A more probable explanation is that Apple, in this case, had a good reason to go along with the government’s requests (and one that had nothing to do with issues of privacy and patriotism): namely, people forget their passwords all the time, and want to be able to ask Apple to help them recover their backups when this happens. 

If Apple offered end-to-end encryption of iCloud data by default, they’d never be able to offer this service to users, because they’d have no way of accessing the encrypted data: Anyone who lost their password and wanted to restore files from iCloud would simply be out of luck. By keeping a copy of everyone’s encryption key on hand in case of an emergency, Apple can help users who have lost their passwords to recover their backups. 

In other words, this may be a case of Apple humoring the FBI by doing something they were planning to do anyway — both avoiding unnecessary confrontation with the government while simultaneously preventing a rash of disgruntled customers unable to access their iCloud data.

Still, all of this may leave some folks feeling a bit disillusioned, given how often Apple touts its commitment to privacy. Yet there are other examples that demonstrate that the company isn’t really as absolutist about privacy as many people (as well as their marketing department) make them out to be. For example, Apple has said publicly that it uses image recognition software to autonomously scan images uploaded by iCloud users for signs of illegal content, such as child exploitation. Ordinarily, no one at Apple ever sees the images — but if the software detects what it thinks is illicit content, it raises an alert and the image is reviewed by a human being. If anything illegal is found, appropriate action is taken.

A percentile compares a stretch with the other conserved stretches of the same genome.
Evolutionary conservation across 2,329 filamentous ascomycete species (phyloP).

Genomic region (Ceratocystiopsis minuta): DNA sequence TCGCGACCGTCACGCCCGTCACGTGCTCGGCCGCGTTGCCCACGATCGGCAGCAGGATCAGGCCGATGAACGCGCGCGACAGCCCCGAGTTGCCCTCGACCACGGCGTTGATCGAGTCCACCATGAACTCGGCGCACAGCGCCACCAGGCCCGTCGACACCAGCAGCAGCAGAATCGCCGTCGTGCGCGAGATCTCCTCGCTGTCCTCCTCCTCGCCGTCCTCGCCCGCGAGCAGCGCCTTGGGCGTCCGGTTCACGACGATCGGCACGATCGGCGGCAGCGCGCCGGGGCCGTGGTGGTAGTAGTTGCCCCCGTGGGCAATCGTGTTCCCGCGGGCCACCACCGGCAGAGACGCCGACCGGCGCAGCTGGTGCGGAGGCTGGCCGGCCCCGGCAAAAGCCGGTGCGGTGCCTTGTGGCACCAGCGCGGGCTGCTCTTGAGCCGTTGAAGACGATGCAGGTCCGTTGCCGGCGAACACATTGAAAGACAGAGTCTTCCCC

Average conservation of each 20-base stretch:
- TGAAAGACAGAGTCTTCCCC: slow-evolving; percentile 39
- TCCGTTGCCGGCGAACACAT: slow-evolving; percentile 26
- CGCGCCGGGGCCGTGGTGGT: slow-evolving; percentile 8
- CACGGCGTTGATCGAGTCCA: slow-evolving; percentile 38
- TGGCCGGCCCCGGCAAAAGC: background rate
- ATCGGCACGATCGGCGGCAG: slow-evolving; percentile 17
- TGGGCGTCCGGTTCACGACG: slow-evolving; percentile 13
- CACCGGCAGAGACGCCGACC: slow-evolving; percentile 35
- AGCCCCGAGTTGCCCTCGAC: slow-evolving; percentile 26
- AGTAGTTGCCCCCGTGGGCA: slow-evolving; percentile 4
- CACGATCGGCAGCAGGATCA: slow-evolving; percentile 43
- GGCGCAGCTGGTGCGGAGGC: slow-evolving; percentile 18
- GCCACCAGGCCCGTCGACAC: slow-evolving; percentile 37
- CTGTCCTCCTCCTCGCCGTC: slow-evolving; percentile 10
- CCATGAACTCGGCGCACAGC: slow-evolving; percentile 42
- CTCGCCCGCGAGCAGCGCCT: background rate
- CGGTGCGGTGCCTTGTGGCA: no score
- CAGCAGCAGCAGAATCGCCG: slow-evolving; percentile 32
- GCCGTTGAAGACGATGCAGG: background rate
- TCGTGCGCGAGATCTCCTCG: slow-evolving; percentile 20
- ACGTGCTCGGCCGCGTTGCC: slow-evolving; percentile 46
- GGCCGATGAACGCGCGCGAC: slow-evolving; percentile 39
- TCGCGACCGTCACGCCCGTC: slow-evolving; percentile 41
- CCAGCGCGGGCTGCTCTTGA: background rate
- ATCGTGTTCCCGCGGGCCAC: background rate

Apple, it seems, is attempting to strike a pragmatic but principled balance between upholding their core value of privacy, preventing criminals from abusing those privacy protections to harm the innocent, and creating a positive user experience for a customer base made up of people who want their tech to “just work”.

However, if you do want end-to-end encryption for your iPhone backups, and you happen to own a Mac, you’re in luck. You can backup your iPhone to your Mac and enable FileVault, a tool which encrypts the contents of your computer’s hard drive so that no one but you — not even Apple — can access them.


Phishing for whales

File this one under “couldn’t make it up if you tried”: Apparently Amazon CEO and world’s richest man Jeff Bezos was hacked after receiving a phishing message in the form of a malicious video file. Somewhat strange already, but even weirder is the following detail: According to reports, the message was delivered via the popular WhatsApp messaging app and came directly from the personal number of Mohammed bin Salman, the crown prince of Saudi Arabia. Bezos reportedly lost a significant amount of data in the incident.